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  • Writer's pictureChristinaSinisi-Author

Storyboarding with Faith Points: Act 2, Part 1.

If you are new to this blog or have maybe missed a few posts, please scroll down and look for Act 1 writing tips. At the time, I promised more, but I got side-tracked. :)

At the end of Act 1, our hero and heroine have reached some line they must cross for the story to continue--the call to adventure that they must either answer or stay home (sometimes literally, sometimes metaphorically speaking). If they stay home, there isn't really a story. If they accept the call, off they go into dangerous waters. In a romance, they probably go out on a date. If it's a faith-based story, something is going to shake their faith or challenge their lack of.

So, Act 2 Part 1 begins with Crossing the Threshold. This is where you leave the shire, or go on the date. This is where you realize that the rich girl has a tragic path and you don't have a corner on hurt just because you're poor. God has a lesson for you and you start to see a glimmer of His plan for you.

Threshold Guardian. There's some obstacle whether it's a dragon or an addiction or a big brother who warns you off dating that guy. It could be a friend who thinks religion is for the ignorant.

Heroine's Plan. She has a plan, but of course, if it works out for her, it would be the worst thing that could happen (because she has a lesson to learn).

Antagonist's Plan. Who is the villain in this piece? It could be an evil person or it could be the person's own sin. What does evil and sin have to say about the heroine's plan and how will these twin forces step in to thwart her at every turn? In Hope of Hatteras, that I just began two weeks ago, the heroine suffers from anorexia. The villain is her illness as well as her guilt that underlies that illness.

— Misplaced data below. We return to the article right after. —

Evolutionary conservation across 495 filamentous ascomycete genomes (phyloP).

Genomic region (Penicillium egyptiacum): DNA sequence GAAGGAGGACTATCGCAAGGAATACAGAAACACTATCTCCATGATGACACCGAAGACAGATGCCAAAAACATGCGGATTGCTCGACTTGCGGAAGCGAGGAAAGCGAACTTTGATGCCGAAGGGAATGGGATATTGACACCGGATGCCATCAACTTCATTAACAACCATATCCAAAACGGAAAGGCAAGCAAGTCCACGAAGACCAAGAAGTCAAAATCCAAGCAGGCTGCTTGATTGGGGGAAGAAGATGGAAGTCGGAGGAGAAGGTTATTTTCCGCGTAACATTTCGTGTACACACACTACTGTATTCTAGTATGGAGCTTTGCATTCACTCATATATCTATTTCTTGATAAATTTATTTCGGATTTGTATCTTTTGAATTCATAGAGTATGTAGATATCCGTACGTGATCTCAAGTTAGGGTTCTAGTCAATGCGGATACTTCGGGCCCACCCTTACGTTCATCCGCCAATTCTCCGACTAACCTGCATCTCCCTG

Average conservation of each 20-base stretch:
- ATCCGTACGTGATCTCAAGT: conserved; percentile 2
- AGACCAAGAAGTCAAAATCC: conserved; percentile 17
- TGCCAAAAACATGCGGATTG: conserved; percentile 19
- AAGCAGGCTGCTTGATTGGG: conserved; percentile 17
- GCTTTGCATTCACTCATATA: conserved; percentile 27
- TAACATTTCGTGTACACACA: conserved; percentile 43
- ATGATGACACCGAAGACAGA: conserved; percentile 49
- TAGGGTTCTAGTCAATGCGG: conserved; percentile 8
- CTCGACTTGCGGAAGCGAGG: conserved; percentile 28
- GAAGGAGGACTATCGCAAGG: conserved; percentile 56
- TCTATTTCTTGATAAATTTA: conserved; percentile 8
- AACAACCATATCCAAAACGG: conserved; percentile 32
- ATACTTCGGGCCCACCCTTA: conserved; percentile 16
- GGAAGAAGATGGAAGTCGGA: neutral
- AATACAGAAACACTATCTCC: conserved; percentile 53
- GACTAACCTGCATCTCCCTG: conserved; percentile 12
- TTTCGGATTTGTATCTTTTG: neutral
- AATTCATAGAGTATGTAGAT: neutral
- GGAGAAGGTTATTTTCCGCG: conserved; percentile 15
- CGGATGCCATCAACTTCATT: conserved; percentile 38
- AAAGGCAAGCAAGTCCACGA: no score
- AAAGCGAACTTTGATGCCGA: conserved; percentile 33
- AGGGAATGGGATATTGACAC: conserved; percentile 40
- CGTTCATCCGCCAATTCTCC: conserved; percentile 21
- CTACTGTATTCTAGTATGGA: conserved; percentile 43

Training Sequence. In the Lord of the Rings, there are all the challenges Frodo and the gang face trying to reach Mordor. The wizard is teaching them. In a romance, the characters are getting to know each other. The storyline may involve a suspense or a family vendetta, but underneath it all, these two people are learning whether or not this relationship can work. In a faith-based novel, the character is learning about his faith or maybe facing hard lessons that challenge that faith.

Series of Tests. Ah, I combined this a bit with the above. The training sequence is the teaching and the tests are the challenges. They are definitely connected. These tests can go on for quite some time, depending on the length of the novel or even short story (one test) you are planning. If you are writing a longer work, make the tests more and more challenging, the relationship deeper and deeper, so that the stakes get higher. The more invested the character, the more terrible it will be if the quest fails or the love interest leaves.

Picking up New Allies. Friends and mentors help along the way. How many of these the person gains depends on the length of the work again. Make sure not to introduce so many that your reader can't see them as people. Each character needs to become real. If they're not going to be integral to the story, consider not giving them a name so as to lower the overload.

Hero's Plan. I'm sticking to the couple plot because that's what I write, but there could be multiple persons of interest if you're writing big. Each point of view character does need his/her own goal/motivation/conflict and back story. How is the hero going to grow? What does he want and how does he think he's going to get it? It can't work smoothly for him or he won't need to change.

The Midpoint. By the way, Act 1 roughly takes up the first 50 pages in a full-length novel. This Act 2, Part 1 takes up another hundred. Act 2, Part 2 another 50 - 100 depending on the projected length with Act 3 another 25 - 50. Most genre novels are going to be around 250 pages to 300 at trade length. This sounds like a formula that bores the reader, but it's just a nice way of knowing where you're at. And the story is not a slave to the formula, this is just what stories naturally do.

The actual midpoint should be where the hero or heroine or both get what they want. Only it turns out to be the worst thing or at least it has some pretty ugly consequences. It's not the dark night of the soul (that happens at the end of Act 2), but it's going to shake up their world.

And the reader must keep reading in order to know whether everything works out in the end.

Do you have questions about this method? Want to ask discuss your own ideas? Please do!!

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2 comentários

Christina Sinisi
Christina Sinisi
02 de fev. de 2021

Thank you, Dianne! It helps me a great deal--I still allow myself to free flow some when I'm writing but this is the backbone!


02 de fev. de 2021

Great article, Christina! I haven't broken down a story quite this way, but look forward to trying this method. Good luck with the new story!

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